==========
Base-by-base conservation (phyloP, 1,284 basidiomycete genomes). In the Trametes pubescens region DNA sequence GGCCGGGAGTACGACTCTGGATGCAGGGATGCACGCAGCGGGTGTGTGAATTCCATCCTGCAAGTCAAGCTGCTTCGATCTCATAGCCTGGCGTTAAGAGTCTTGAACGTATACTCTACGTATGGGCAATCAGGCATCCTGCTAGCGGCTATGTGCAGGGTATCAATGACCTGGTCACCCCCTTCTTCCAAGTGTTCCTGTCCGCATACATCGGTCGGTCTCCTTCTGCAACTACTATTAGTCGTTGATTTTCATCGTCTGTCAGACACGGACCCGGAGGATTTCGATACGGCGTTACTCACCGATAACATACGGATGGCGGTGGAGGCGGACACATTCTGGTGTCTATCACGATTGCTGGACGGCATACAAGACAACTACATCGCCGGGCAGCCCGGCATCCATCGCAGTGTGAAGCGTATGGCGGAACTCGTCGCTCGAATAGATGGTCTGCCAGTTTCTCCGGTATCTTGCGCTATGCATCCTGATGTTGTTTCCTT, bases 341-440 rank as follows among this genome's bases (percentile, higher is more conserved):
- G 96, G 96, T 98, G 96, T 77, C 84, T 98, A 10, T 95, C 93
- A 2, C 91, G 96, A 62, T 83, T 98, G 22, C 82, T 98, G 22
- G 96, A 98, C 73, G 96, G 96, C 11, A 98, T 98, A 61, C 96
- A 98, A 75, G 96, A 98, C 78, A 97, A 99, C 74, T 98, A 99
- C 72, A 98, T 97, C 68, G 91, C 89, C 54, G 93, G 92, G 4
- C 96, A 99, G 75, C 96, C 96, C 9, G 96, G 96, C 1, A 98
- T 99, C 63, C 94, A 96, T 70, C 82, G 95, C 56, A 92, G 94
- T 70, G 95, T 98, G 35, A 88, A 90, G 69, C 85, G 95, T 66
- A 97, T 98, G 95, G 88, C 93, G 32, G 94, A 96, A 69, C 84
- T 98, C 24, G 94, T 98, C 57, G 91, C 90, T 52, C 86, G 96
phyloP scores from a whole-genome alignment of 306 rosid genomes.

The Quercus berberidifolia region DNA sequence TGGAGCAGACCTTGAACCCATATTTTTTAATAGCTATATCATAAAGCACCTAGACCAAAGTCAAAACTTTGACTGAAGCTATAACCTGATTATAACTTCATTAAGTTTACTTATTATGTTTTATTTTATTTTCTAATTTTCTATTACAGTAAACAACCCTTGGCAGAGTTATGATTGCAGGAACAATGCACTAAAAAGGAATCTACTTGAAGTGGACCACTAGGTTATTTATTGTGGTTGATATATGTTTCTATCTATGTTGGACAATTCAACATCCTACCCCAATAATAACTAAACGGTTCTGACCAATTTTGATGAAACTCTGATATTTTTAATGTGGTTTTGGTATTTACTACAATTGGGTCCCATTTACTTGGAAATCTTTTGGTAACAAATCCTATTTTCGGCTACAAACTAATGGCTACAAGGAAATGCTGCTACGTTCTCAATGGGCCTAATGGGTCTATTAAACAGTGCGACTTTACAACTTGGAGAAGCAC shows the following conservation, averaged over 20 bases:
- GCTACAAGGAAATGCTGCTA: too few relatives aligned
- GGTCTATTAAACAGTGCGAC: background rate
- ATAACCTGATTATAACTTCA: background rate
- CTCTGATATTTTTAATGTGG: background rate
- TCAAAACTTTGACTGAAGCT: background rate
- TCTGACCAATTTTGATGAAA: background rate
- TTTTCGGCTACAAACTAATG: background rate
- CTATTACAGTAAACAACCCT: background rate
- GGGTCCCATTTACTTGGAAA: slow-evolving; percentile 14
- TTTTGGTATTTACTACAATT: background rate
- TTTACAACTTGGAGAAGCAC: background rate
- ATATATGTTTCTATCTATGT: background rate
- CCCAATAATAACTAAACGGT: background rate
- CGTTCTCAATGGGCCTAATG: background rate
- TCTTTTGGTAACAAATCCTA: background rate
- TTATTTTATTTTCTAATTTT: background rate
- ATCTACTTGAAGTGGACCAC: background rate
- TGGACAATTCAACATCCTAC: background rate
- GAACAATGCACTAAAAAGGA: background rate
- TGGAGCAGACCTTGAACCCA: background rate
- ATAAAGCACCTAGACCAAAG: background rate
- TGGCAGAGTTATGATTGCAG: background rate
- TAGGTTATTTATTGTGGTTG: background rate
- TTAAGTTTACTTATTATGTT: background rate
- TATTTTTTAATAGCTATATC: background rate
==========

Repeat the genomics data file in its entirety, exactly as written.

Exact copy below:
Base-by-base conservation (phyloP, 1,284 basidiomycete genomes). In the Trametes pubescens region DNA sequence GGCCGGGAGTACGACTCTGGATGCAGGGATGCACGCAGCGGGTGTGTGAATTCCATCCTGCAAGTCAAGCTGCTTCGATCTCATAGCCTGGCGTTAAGAGTCTTGAACGTATACTCTACGTATGGGCAATCAGGCATCCTGCTAGCGGCTATGTGCAGGGTATCAATGACCTGGTCACCCCCTTCTTCCAAGTGTTCCTGTCCGCATACATCGGTCGGTCTCCTTCTGCAACTACTATTAGTCGTTGATTTTCATCGTCTGTCAGACACGGACCCGGAGGATTTCGATACGGCGTTACTCACCGATAACATACGGATGGCGGTGGAGGCGGACACATTCTGGTGTCTATCACGATTGCTGGACGGCATACAAGACAACTACATCGCCGGGCAGCCCGGCATCCATCGCAGTGTGAAGCGTATGGCGGAACTCGTCGCTCGAATAGATGGTCTGCCAGTTTCTCCGGTATCTTGCGCTATGCATCCTGATGTTGTTTCCTT, bases 341-440 rank as follows among this genome's bases (percentile, higher is more conserved):
- G 96, G 96, T 98, G 96, T 77, C 84, T 98, A 10, T 95, C 93
- A 2, C 91, G 96, A 62, T 83, T 98, G 22, C 82, T 98, G 22
- G 96, A 98, C 73, G 96, G 96, C 11, A 98, T 98, A 61, C 96
- A 98, A 75, G 96, A 98, C 78, A 97, A 99, C 74, T 98, A 99
- C 72, A 98, T 97, C 68, G 91, C 89, C 54, G 93, G 92, G 4
- C 96, A 99, G 75, C 96, C 96, C 9, G 96, G 96, C 1, A 98
- T 99, C 63, C 94, A 96, T 70, C 82, G 95, C 56, A 92, G 94
- T 70, G 95, T 98, G 35, A 88, A 90, G 69, C 85, G 95, T 66
- A 97, T 98, G 95, G 88, C 93, G 32, G 94, A 96, A 69, C 84
- T 98, C 24, G 94, T 98, C 57, G 91, C 90, T 52, C 86, G 96
phyloP scores from a whole-genome alignment of 306 rosid genomes.

The Quercus berberidifolia region DNA sequence TGGAGCAGACCTTGAACCCATATTTTTTAATAGCTATATCATAAAGCACCTAGACCAAAGTCAAAACTTTGACTGAAGCTATAACCTGATTATAACTTCATTAAGTTTACTTATTATGTTTTATTTTATTTTCTAATTTTCTATTACAGTAAACAACCCTTGGCAGAGTTATGATTGCAGGAACAATGCACTAAAAAGGAATCTACTTGAAGTGGACCACTAGGTTATTTATTGTGGTTGATATATGTTTCTATCTATGTTGGACAATTCAACATCCTACCCCAATAATAACTAAACGGTTCTGACCAATTTTGATGAAACTCTGATATTTTTAATGTGGTTTTGGTATTTACTACAATTGGGTCCCATTTACTTGGAAATCTTTTGGTAACAAATCCTATTTTCGGCTACAAACTAATGGCTACAAGGAAATGCTGCTACGTTCTCAATGGGCCTAATGGGTCTATTAAACAGTGCGACTTTACAACTTGGAGAAGCAC shows the following conservation, averaged over 20 bases:
- GCTACAAGGAAATGCTGCTA: too few relatives aligned
- GGTCTATTAAACAGTGCGAC: background rate
- ATAACCTGATTATAACTTCA: background rate
- CTCTGATATTTTTAATGTGG: background rate
- TCAAAACTTTGACTGAAGCT: background rate
- TCTGACCAATTTTGATGAAA: background rate
- TTTTCGGCTACAAACTAATG: background rate
- CTATTACAGTAAACAACCCT: background rate
- GGGTCCCATTTACTTGGAAA: slow-evolving; percentile 14
- TTTTGGTATTTACTACAATT: background rate
- TTTACAACTTGGAGAAGCAC: background rate
- ATATATGTTTCTATCTATGT: background rate
- CCCAATAATAACTAAACGGT: background rate
- CGTTCTCAATGGGCCTAATG: background rate
- TCTTTTGGTAACAAATCCTA: background rate
- TTATTTTATTTTCTAATTTT: background rate
- ATCTACTTGAAGTGGACCAC: background rate
- TGGACAATTCAACATCCTAC: background rate
- GAACAATGCACTAAAAAGGA: background rate
- TGGAGCAGACCTTGAACCCA: background rate
- ATAAAGCACCTAGACCAAAG: background rate
- TGGCAGAGTTATGATTGCAG: background rate
- TAGGTTATTTATTGTGGTTG: background rate
- TTAAGTTTACTTATTATGTT: background rate
- TATTTTTTAATAGCTATATC: background rate